All said and done, Haji Mastan and Karim Lala were all gangsters and they never had that kind of access to the power centres that Jenabai had with politicians and police officers. When they brought their problems to her, they wanted her to go on their behalf and meet the politicians to solve their problems.

In the process they also found out that Jenabai had solutions for many complex problems and she was a very resourceful woman.

Why was Dawood so respectful towards her?

Dawood was in his 20s when he met Jenabai. He was a boy who wanted to become big as he was fighting the Pathan brothers and other gangsters, and moreover Jenabai was close to his family. He used to address her as maasi.

As a crime reporter yourself, how do you see the scenario in crime reporting today?

It is very disappointing. The way they report crime is something I will not enjoy doing. Today, the senior police officials have come to know how to manipulate the crime reporters.

They hold press conferences like a darbar and they expect the reporters to go like their couriers and deliver the report to the public. The reporters never go beyond police views and never dig out the truth. They only thrive on press releases.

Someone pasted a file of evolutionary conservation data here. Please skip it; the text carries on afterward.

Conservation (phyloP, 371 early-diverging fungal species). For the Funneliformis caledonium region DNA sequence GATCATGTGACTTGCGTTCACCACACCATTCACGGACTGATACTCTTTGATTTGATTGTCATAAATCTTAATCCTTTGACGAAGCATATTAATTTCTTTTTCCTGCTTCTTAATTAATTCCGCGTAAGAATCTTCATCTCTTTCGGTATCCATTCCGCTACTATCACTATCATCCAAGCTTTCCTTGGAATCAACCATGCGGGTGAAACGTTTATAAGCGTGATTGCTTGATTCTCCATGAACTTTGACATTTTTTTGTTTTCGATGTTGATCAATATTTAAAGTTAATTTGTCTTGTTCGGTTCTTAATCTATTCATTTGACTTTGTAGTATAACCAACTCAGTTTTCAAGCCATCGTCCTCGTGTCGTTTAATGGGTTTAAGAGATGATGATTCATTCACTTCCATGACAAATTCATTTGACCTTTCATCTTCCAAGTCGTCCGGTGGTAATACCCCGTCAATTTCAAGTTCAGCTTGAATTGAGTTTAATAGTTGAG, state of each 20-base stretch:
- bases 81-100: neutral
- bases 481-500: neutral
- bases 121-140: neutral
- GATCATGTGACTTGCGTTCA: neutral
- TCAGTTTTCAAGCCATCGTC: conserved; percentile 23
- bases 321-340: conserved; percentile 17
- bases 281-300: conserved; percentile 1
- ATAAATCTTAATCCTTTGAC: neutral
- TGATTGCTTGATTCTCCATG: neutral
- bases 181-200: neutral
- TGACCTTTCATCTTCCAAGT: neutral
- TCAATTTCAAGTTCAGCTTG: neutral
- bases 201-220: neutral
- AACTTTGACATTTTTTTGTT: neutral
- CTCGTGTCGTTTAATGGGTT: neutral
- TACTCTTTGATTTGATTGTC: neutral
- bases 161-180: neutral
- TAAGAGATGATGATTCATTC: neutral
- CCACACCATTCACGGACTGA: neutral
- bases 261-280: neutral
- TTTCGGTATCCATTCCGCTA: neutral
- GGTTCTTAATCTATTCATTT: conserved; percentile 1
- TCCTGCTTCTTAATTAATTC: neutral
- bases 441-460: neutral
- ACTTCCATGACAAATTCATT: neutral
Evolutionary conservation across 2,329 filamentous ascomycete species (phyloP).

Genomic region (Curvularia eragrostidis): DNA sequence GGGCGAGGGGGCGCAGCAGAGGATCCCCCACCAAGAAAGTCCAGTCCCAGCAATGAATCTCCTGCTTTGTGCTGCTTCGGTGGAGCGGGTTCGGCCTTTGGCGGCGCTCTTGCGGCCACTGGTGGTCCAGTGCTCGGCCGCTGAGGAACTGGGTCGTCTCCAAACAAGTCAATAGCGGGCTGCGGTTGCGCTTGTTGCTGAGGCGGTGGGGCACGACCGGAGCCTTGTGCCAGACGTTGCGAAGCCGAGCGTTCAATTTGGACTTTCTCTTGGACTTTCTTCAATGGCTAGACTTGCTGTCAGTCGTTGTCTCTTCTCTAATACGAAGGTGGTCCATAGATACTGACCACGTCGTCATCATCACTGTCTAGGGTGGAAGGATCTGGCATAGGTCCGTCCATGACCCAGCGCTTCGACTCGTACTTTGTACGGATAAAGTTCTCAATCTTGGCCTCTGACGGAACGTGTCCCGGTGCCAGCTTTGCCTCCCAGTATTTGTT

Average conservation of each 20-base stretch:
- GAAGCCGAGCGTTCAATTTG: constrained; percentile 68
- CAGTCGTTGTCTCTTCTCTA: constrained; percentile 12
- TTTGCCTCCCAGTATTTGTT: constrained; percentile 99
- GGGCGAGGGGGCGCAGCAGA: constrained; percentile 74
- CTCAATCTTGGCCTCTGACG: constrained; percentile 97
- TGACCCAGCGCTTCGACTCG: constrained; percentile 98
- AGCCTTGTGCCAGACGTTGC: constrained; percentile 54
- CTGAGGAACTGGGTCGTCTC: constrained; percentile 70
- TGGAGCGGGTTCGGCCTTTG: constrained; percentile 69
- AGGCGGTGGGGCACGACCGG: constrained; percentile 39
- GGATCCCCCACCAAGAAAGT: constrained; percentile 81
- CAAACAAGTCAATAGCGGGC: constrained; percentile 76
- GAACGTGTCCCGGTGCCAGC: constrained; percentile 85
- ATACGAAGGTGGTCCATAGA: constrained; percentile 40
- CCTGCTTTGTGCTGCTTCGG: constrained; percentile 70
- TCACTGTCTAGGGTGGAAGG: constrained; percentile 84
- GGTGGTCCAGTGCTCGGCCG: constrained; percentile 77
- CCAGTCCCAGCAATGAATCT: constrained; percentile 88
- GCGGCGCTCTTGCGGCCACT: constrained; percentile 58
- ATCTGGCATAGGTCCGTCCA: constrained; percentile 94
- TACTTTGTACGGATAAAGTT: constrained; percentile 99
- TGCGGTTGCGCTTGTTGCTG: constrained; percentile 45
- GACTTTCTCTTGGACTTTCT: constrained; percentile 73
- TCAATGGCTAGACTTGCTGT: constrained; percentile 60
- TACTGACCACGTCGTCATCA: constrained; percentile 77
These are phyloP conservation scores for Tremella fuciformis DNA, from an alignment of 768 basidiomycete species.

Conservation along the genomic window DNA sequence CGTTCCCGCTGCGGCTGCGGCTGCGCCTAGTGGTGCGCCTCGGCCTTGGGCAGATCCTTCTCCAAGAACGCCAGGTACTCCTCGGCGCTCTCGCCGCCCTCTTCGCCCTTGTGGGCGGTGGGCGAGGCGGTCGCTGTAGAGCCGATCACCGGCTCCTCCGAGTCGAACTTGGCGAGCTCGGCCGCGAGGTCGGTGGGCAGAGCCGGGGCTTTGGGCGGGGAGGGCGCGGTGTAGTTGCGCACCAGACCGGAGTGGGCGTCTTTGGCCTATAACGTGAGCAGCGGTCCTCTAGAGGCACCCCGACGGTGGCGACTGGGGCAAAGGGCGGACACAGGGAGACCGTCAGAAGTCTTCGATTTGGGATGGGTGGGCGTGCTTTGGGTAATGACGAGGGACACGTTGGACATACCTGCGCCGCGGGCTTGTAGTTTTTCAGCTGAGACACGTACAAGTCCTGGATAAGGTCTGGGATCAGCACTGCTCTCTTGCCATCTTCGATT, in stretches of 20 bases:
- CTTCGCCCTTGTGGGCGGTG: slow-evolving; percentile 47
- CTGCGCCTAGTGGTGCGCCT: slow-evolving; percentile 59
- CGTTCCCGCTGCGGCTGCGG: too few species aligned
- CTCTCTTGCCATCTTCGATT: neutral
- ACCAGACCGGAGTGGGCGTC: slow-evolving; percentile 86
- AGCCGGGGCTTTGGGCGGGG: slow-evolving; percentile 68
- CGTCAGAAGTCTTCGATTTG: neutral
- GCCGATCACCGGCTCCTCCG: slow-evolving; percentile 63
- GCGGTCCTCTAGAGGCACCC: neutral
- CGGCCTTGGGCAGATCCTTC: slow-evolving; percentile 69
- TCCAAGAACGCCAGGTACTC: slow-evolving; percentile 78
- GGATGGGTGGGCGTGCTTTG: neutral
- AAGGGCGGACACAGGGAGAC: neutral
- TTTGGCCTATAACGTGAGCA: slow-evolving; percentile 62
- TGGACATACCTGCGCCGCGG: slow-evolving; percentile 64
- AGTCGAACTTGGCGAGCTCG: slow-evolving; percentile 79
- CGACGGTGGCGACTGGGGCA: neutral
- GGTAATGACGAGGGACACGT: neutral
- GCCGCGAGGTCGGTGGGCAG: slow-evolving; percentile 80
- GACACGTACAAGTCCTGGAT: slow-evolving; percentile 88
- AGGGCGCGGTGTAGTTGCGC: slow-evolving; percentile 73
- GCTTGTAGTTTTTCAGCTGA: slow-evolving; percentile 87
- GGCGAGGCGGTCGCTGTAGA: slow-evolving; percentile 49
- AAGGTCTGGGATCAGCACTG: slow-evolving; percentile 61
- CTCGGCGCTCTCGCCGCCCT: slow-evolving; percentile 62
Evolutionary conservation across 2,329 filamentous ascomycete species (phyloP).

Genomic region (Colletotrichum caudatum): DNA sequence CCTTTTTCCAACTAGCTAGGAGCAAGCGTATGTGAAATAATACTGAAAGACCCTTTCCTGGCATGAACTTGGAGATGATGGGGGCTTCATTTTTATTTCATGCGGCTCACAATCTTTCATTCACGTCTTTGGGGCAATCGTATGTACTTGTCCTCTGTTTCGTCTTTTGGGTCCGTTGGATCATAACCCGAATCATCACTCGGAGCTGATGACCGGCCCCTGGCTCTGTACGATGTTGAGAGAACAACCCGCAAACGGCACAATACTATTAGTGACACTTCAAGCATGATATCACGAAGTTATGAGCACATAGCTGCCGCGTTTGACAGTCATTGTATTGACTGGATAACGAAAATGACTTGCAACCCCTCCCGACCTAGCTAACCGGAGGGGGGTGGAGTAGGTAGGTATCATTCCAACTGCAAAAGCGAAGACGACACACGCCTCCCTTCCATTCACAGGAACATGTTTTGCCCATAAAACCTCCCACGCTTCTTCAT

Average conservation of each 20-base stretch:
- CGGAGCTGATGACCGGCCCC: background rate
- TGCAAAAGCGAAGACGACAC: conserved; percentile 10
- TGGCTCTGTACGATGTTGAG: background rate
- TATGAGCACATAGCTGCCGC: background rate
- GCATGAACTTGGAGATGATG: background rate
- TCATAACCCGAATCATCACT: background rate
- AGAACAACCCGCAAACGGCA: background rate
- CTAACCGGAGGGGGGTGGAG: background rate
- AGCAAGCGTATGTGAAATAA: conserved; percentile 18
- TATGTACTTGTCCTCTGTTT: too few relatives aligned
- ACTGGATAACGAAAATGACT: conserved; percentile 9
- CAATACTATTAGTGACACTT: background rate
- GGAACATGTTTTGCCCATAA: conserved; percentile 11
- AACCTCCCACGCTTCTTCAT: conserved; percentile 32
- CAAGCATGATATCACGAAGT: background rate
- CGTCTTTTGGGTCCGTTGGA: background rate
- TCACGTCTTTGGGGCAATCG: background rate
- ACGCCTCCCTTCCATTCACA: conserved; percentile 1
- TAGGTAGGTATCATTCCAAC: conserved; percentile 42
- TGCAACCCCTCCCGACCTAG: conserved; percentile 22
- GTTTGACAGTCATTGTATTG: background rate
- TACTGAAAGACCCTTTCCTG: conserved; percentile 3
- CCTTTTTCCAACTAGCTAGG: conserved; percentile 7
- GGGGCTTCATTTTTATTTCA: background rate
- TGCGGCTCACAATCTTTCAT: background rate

Why has this happened?

I feel crime reporters in Mumbai have lost it big time.

But is it not true that underworld activities have ebbed in Mumbai in the last 10 years?

Where has it stopped? There are incidents of shootouts everyday. Gangsters like Ravi Poojary and Santosh Shetty are still very active. The likes of Dawood Ibrahim, Chota Shakeel or Chota Rajan may not be there any more, but there is a new crop of gangsters unleashing terror in the city.

Isn't it true that Mumbai is much safer today compared to a decade ago when gang wars and police encounters were routine?

Yes, I agree it is much safer now. But even in those days it was not unsafe for a common man. It was dangerous only for those who were hobnobbing with gangsters. The gangsters only targeted those people who were either on their side or on their opponent's side.

Image: The train blasts in Mumbai in 2006
Photographs: Reuters
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'Politicians would scuttle every effort to bring Dawood back'

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Do you think Dawood Ibrahim is active in Mumbai today?

No, he is not active. But he has moved into different orbits of crime.

You mean, he is not at all active?

I won't say that. He is not as active as he used to be. He is not active at the micro-level like he used to be earlier. Today, he operates in a decentralised command of the gang. He does not micro-manage the gang. He will only get involved if, for example, there is a dispute between the gutkha barons or some top film financiers, and he will call them to Dubai or Pakistan. But those are very few cases.